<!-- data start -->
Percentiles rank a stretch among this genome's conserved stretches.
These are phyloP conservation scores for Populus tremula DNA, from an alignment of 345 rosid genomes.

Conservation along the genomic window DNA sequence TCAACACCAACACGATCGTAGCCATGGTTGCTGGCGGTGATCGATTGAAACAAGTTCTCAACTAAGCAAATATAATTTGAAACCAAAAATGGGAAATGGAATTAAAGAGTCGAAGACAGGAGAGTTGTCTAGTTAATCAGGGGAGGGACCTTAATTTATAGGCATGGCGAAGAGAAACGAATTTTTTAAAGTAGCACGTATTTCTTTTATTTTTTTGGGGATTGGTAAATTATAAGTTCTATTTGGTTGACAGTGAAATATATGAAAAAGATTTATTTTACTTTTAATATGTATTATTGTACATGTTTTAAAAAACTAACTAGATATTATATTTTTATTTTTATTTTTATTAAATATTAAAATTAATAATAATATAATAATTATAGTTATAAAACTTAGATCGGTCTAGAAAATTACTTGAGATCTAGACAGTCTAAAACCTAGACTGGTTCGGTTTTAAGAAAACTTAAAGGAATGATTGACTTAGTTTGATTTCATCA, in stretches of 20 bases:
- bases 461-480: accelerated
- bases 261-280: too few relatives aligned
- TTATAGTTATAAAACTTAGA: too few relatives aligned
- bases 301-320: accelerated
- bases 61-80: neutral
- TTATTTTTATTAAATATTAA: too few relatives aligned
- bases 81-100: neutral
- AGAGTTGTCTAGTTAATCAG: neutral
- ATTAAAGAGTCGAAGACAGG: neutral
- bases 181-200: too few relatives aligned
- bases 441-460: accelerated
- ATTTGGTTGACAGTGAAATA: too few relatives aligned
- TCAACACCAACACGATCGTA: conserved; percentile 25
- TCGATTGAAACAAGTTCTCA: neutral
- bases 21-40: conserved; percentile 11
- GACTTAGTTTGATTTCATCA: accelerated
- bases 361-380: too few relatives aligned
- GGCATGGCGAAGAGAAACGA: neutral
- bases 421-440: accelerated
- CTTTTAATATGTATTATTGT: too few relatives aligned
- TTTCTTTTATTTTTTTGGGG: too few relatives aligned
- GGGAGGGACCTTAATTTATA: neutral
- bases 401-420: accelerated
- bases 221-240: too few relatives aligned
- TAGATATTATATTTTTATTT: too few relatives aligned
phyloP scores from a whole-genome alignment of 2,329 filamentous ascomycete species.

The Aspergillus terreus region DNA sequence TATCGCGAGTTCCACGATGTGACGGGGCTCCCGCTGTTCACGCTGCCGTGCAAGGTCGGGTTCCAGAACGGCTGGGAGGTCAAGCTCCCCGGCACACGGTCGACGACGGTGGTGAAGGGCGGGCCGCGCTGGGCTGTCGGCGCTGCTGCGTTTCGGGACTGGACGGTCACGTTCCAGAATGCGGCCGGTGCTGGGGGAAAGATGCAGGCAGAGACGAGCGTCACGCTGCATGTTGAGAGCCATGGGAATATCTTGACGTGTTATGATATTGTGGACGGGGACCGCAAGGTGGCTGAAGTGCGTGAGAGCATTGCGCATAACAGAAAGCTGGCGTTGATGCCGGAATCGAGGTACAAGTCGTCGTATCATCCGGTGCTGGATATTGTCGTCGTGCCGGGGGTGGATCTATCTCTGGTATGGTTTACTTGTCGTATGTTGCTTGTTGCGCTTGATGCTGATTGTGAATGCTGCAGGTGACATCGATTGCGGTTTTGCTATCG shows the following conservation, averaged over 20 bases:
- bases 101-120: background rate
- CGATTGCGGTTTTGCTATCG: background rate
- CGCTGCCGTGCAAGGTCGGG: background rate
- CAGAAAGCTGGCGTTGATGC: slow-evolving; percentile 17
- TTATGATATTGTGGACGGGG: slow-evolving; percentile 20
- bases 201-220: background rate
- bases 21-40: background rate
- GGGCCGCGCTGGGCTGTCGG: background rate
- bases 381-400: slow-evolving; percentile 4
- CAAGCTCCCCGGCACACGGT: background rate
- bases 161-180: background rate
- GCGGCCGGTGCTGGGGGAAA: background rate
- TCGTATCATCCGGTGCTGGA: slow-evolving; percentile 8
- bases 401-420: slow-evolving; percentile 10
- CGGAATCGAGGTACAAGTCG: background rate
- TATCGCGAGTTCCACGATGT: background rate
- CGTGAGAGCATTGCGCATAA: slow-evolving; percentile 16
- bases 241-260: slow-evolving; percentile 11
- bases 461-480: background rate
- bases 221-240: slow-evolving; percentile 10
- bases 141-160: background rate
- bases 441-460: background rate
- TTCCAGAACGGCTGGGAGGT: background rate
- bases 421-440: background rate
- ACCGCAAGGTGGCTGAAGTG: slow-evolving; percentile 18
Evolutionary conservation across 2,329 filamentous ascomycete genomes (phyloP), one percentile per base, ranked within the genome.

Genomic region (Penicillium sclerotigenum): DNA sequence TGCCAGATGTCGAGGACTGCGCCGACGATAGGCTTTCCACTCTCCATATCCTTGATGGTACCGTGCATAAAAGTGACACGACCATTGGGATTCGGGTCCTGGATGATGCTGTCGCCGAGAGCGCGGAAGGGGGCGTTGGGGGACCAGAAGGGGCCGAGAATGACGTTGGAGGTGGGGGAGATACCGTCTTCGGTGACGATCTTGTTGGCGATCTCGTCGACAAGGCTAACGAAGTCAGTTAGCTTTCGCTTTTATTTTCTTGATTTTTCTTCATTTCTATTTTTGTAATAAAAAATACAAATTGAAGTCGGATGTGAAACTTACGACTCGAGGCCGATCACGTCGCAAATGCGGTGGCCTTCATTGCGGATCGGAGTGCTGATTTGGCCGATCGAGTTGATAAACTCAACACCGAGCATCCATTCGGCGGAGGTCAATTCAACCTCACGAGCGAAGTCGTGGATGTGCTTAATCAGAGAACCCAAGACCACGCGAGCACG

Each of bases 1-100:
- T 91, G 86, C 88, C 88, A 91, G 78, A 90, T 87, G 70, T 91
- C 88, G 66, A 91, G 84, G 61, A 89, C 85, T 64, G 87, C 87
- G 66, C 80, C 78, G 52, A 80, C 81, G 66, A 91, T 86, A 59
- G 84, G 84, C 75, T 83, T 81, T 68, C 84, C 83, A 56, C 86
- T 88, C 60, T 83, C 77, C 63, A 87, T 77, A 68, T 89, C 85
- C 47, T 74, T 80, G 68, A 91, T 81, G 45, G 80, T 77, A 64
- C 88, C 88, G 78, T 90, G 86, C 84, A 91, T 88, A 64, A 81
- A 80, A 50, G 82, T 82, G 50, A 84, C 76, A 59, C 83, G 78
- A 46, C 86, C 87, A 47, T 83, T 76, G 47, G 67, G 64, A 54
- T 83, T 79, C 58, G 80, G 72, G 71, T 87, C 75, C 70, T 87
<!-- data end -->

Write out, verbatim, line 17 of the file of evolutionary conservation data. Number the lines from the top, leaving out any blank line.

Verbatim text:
- TCGATTGAAACAAGTTCTCA: neutral